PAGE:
When I write on a subject at length I've usually got at least a few reasons for doing so. Some of those reasons also dictate that I share the writing, and some of them also lead to my engaging in discussion on the subject of the writing, both in public or with individuals. Often there are one or more potential or apparent goals that are NOT the reason I'm writing something, and I try to make that explicit when I think it is unclear. This particular writing is meant to comprehensively answer the question "Why did you write/publish X if your goal wasn't Z?".
I write things because the act of writing it helps me organize my thoughts. This is a reason many people keep a diary or a journal. By putting all of the concepts down in the same place at the same time I can establish connections, find contradictions, and prioritize ideas. Converting a thought into words often crystalizes previously vague details that can lead to new realizations. Sometimes this form of writing serves as an outline for some larger work at a later date, which I'd be writing for additional reasons.
I write things because I want to be able to re-visit my current mental space from some point in the future. I can read things today that I wrote 2-3
years ago and see how my opinions and viewpoints have changed since then. I can determine if my behavior has been consistent, and whether or not I made mistakes. I can check that I've met goals that I set for myself, or adhered to promises that I made. This is another reason that lines up with a diary.
I write things because I want other people to understand how my mind works. I want to be predictable, especially in controversial and/or interpersonal situations. This serves a lot of purposes. It allows people to expect my response without having to approach me about sensitive topics. It allows people to avoid dealing with me without needing to first discover face-to-face that we have incompatible views on something that is important to them. It allows people to seek me out if they discover we have compatible views on topics that might not come up otherwise. I consider all of these to be positive outcomes, and have encountered all of them in practice often enough to consider them reliable. When someone gets mad at me for something I wrote, that's not a negative outcome, because they would have been MORE mad to have had the same thing said to their face later.
I write things because I want to find out what other people think about a particular issue. If their thoughts are consistent with their actions, I like to have that knowledge so that I can better meet their expectations. If they contradict themselves in words, or if their words are inconsistent with their actions, that's useful information for me to have as well, so that I know what value to place on their words about this and other topics. There are many social situations where many people recognize that there is some line between "right" and "wrong", but too few people realize that everyone draws that line in a different place. I am capable of drawing the line by myself, but I am often willing to adjust my behavior to match a position of the line slightly more in keeping with some or many of my peers. I am much more often willing to adjust my behavior when I discover that some information I used to make my original assessment is inaccurate. Unfortunately, this sort of writing is where I most often encounter social stigmas. That is, the concept that talking about something is bad, and may even be more bad than the thing in question which, itself, may be verbally and/or practically acceptable according to many of the people involved in the conversation. Fortunately, in my experience, the benefits of the former reason outweigh the drawbacks of this one more often than not.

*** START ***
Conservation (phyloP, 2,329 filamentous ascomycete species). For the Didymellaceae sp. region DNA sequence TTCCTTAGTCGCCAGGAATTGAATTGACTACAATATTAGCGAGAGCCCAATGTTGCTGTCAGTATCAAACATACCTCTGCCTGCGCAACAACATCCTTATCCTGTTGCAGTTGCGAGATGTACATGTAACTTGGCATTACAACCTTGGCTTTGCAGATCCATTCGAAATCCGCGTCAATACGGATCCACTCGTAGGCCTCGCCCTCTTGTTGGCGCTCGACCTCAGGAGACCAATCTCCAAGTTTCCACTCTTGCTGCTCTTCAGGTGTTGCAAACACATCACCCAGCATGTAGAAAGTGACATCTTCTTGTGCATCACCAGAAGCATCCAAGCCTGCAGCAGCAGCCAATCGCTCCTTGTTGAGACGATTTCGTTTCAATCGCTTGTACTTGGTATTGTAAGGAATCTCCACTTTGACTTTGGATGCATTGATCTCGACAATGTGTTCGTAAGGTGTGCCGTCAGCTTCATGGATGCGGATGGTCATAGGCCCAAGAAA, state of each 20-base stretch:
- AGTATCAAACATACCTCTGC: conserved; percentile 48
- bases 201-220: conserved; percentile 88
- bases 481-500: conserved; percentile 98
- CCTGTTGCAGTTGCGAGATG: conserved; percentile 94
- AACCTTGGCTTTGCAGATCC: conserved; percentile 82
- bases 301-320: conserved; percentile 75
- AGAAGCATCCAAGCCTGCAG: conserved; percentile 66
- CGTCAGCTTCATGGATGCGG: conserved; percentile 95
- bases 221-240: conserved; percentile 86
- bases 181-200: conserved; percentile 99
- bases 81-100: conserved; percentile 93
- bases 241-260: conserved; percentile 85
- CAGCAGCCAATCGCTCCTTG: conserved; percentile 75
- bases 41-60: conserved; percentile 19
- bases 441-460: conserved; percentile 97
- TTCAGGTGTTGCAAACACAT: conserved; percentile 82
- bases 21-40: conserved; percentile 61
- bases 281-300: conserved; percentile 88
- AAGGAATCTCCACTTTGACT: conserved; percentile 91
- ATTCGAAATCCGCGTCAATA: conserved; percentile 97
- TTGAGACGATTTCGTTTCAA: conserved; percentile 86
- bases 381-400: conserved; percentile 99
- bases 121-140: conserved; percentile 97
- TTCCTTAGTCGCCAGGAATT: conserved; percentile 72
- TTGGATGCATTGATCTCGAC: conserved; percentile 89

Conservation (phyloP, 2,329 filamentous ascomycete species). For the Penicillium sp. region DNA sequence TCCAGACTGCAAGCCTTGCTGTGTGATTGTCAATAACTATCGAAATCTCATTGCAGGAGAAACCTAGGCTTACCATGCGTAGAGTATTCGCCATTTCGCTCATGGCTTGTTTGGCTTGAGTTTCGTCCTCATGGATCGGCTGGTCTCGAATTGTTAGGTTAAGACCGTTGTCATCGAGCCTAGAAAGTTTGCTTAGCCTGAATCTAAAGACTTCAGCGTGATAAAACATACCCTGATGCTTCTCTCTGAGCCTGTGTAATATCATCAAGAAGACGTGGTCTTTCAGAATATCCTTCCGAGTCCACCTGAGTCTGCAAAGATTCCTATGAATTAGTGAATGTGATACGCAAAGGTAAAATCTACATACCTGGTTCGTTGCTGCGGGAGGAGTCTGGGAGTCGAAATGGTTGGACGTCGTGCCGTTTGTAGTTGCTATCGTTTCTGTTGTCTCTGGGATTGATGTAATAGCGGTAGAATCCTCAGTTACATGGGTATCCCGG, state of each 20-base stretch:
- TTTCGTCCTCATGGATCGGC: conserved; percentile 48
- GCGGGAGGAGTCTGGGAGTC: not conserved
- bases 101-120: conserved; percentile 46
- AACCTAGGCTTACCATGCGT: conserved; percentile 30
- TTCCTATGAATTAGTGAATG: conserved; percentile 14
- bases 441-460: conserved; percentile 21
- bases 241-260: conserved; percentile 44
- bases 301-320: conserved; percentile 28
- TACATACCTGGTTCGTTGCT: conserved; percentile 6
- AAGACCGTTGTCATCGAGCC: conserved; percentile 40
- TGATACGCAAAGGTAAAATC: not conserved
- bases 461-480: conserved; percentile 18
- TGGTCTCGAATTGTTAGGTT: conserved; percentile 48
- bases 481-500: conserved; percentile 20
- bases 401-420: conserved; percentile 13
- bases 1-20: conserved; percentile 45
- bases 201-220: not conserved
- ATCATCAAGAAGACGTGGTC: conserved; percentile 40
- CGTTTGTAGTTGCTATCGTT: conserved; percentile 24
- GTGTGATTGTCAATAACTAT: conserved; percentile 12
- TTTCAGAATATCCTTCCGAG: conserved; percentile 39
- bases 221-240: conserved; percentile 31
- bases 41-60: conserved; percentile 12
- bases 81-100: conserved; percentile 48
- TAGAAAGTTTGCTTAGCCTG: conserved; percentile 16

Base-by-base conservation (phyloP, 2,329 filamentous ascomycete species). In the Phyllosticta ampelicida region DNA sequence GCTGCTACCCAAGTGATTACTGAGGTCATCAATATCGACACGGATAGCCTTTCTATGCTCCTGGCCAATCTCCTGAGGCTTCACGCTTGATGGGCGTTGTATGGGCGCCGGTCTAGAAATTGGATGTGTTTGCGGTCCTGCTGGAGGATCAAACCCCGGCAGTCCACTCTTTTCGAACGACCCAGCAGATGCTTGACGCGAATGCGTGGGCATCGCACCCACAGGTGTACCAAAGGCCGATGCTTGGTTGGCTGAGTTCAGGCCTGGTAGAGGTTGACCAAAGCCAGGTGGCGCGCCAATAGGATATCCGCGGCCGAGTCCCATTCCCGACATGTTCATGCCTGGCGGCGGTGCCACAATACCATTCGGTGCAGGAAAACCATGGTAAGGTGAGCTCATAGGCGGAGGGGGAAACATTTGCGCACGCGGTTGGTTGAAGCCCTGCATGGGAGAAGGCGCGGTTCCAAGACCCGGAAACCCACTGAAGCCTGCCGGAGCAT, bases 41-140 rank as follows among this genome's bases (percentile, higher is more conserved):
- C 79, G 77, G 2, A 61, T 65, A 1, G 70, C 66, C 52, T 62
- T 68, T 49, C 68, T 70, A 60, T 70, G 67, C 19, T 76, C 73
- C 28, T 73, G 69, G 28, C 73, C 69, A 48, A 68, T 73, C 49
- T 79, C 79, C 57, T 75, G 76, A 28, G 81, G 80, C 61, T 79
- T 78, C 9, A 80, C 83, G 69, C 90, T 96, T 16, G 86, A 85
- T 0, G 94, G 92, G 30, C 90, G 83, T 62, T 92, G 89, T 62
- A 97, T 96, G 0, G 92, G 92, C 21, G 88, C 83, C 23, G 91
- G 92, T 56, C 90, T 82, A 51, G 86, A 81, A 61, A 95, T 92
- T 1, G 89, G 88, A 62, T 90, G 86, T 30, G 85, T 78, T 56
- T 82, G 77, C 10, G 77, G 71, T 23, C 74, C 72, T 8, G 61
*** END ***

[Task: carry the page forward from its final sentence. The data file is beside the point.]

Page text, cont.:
I write things because I want to convince other people that their position is flawed. This sort of writing usually comes after I've gathered opinions and behaviors in some way previously, possibly through other writing and discussion, possibly through observation. Occasionally I will begin from principles and argue to a conclusion, however this approach is more prone to mistakes of ignorance on my part. Much more often I am attempting to point out dissonance or contradiction already evident in another person, where a person says or believes or does one thing that is incompatible with something else that the same person says or believes or does (killing people is bad. capital punishment is good. <-- contradiction, albeit one that is more easily accounted for than most). This is, unfortunately, where I most often encounter people who have a poor grasp of how their own minds work, and who also happen to be unpracticed in rational discussion. When I write "A", and you agree with me about "A", and then I write "B because A" and "C because B" and "D because C", it is entirely unhelpful for you to say "D is wrong" without having something to say about B or C or the links between them. We obviously disagree about C or C->D, and maybe about B or A->B or B->A, but until we figure out which item or step our disagreement begins at any discussion about D is wasted.
I hope that this has helped illustrate my motivation behind writing and posting all of the things that I do. I am, as always, open to feedback on this subject. Things people say to me about this probably won't make me stop writing, but you could conceivably convince me to write or publish less often or publicly, or to word things differently if not deceitfully. I also hope that some of these motivations may inspire others to discuss things more openly and publicly more often, as well.